In our previous posts (Tutorial 1 – Note Names, Placement and Major Scale and Tutorial 2 – Minor Scale Construction and Introduction to “Circle Of Fifths”) we were talking about a method of constructing Major and Minor scales, as well as we’ve introduced a very handy music tool – “Circle of Fifths”. Today, we are going to introduce another very important music concept – “Scale Spelling”. With a help of that we will discover the whole new world of music scales which is far wider than Minor and Major.
As everyone already knows, all notes in a scale have letters. We also know that there are 8 notes in a scale, with 7 distinct ones. Now, all notes/letters from the scale also have a corresponding number. These numbers are referred to as “scale spelling”. Please open a “Piano Companion” application and choose “Scales Dictionary”.
By the application default settings, the first scale that you see is a Major scale. Just have a look at the numbers (1, 2, 3, 4, 5, 6, 7) – this exactly what we call a “Scale Spelling”.
Let’s choose “Aeolian” (Minor) scale from the list.
Can you see that the “Scale Spelling” for Aeolian scale is different from the Ionian one (Major)? As you may guess, if you chose any other scale from “Scales Dictionary” it will be different too. But let’s take a closer look at Ionian and Aeolian scale spellings.
It will be very helpful, if you take a piece of paper and write down a C Major scale and put 1, 2, 3, 4, 5, 6, 7, 8 (1) above every note of the scale. If you do it correctly, that’s how it should look like:
Each note of the scale has it is own number, which we always write above the note names. Let’s write a C Minor and the “Scale Spelling” for Aeolian scale above it.
Even if you never learnt music before, we’ve already mentioned that “b” – flats are responsible for bringing notes DOWN for one semitone, whereas “#” – sharps are responsible for bringing notes UP for one semitone. As you can see the spelling for Aeolian scale (Minor) has b3, b6 and b7 in it. The notes that are below these numbers, also have flats: Eb, Ab and Bb. Isn’t that simple? The scale spelling is like a clue for any musician. Let’s say, you know only a construction method for a Major scale using specific pattern (2-2-1-2-2-2-1) and have no idea how to create any other one, but there is a scale spelling for Minor scale in front of your eyes. By writing your Major scale and putting this scale spelling above the notes (1, 2, b3, 4, 5, b6, b7, 8) you’ll be easily able to add necessary flats to notes and finally get your Minor scale. The same method applies to any other existing scale in the music world. However, you should follow 2 simple rules:
1) The letters (notes) MUST always correspond to the assigned number (spelling).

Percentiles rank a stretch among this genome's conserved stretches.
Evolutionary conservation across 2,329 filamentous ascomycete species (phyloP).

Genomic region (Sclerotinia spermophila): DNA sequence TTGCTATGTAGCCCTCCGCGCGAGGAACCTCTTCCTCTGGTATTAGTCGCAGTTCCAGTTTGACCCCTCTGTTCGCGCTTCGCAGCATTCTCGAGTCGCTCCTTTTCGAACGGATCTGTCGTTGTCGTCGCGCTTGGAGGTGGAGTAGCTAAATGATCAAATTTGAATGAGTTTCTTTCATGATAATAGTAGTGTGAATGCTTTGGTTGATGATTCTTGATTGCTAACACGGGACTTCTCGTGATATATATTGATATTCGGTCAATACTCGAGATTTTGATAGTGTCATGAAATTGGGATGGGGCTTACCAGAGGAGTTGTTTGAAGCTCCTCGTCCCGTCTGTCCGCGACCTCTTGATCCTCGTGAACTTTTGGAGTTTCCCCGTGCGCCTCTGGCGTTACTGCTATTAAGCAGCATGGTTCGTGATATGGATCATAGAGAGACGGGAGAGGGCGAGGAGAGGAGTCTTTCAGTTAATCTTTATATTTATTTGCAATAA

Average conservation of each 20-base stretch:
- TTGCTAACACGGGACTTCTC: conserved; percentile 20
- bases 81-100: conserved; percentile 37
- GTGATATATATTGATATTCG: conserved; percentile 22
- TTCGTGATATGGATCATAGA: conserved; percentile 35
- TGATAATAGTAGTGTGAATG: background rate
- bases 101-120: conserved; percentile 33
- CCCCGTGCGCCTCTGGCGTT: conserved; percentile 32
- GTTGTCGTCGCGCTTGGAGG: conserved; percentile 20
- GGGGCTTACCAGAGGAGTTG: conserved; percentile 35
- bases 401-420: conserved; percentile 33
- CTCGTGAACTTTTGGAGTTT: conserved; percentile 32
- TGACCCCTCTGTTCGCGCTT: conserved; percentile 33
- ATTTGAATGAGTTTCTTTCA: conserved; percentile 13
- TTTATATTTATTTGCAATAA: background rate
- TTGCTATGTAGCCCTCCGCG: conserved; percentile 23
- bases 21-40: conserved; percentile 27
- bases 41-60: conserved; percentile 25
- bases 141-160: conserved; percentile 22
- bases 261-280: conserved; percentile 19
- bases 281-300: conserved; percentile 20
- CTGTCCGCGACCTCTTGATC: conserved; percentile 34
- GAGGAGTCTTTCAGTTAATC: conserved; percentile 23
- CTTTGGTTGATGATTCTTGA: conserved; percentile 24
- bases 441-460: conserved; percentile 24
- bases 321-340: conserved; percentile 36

2) There may not be notes that share the same name in the scale
What does it mean? Literally, you just need to choose correct enharmonic names for your notes. For example in C Minor (Aeolian) you can’t put “D#” under the number “b3” because “D” is already referred to your second note, the number “2” of the spelling. The same applies to “Ab” and “Bb”. You can’t put “G#“ and “A#” instead. We are quite sure that this fact is very obvious, but still sometimes people can forget, so keeping this tip in mind will help not to make mistakes.
Ok, the time has come, to find out why a Major scale is called “Ionian”, and why a Minor scale is called “Aeolian”. The reason why these scales have more specific names, simply because there are different types of Major and Minor scales. Most of the scales can be divided into Major and Minor families. So let’s have a look at 7 scales that are mostly used in today’s music:
SCALE SPELLINGS: IOANIAN - 1 2 3 4 5 6 7 DORIAN - 1 2 b3 4 5 6 b7 PHRYGIAN - 1 b2 b3 4 5 b6 b7 LYDIAN - 1 2 3 #4 5 6 7 MIXOLYDIAN - 1 2 3 4 5 6 b7 AEOLIAN - 1 2 b3 4 5 b6 b7 LOCRIAN - 1 b2 b3 4 b5 b6 b7
The picture above points us to the different types of Major and Minor scales that have all white notes in it like C Ionian and A Aeolian. There is exactly the same thing for D Dorian, E Phrygian, F Lydian and etc. As we’ve mentioned earlier all scales can be divided into 2 families: Major and Minor. In this case we have:
The most used scales in Popular music are Ionian, Aeolian, Mixolydian and Dorian. Less used is Lydian, because of the #4 which gives quite dissonant sound, that may feel unpleasant the ears. The most famous example of Lydian scale use, you can hear in known by everybody “Simpsons” music theme. Phrygian and Locrian are common in soundtracks and background music for Horror movies. Just have a listen, and you will understand why! These scales often used in Metal music as well.
The most accurate definition of the scale family would by checking thr 3rd note of the mode. If the 3rd number of the scale spelling is flattened, then it belongs to the Minor scale family. By the way, have you noticed that there are more Minor scales than Major ones? There is exactly the same thing for chords. There are more Minor chords that you can construct from the scale, than Major ones.
If you have a proper look to the scale spellings of these modes (scales), you’ll see how easy it is to construct any mode you like, if simply have a scale spelling in front of your eyes. All you have to do is just to construct Ionian scale and flatten or sharpen necessary notes, according to the spelling. Isn’t that simple? It’s definitely is!
We believe that we’ve shared enough information for today and there is a lot to think about and experiment with. And don’t forget to check out your “Scale Dictionary” in “Piano Companion” which has so many more scales to play with!
Just keep an eye on our blog and you will find so much more interesting about music.